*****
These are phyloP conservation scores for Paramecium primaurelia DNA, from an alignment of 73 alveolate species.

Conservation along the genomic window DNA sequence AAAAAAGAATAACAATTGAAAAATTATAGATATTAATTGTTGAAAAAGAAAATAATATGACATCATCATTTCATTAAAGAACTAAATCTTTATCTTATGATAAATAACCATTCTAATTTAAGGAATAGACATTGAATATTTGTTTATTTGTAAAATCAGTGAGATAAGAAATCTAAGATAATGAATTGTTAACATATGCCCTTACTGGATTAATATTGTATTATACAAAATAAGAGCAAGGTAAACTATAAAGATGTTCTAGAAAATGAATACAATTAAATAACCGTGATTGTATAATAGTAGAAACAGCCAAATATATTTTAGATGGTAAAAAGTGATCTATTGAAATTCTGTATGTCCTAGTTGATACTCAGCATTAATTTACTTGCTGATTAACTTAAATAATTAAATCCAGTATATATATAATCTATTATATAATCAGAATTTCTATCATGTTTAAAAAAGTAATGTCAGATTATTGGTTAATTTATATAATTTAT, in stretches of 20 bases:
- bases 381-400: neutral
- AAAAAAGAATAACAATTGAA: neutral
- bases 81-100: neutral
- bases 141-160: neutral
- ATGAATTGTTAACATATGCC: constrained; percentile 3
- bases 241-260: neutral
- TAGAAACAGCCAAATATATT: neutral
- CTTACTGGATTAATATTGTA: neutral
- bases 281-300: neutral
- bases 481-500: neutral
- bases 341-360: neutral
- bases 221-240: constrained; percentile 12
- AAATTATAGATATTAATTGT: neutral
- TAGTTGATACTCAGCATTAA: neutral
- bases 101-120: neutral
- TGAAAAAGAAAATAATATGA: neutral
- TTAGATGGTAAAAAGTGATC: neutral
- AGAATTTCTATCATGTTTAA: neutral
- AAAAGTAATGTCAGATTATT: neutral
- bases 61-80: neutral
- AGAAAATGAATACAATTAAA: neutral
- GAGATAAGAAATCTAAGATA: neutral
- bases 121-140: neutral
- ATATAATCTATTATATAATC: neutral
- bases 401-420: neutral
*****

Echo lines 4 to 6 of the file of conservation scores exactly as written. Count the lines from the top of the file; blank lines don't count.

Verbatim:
- AAAAAAGAATAACAATTGAA: neutral
- bases 81-100: neutral
- bases 141-160: neutral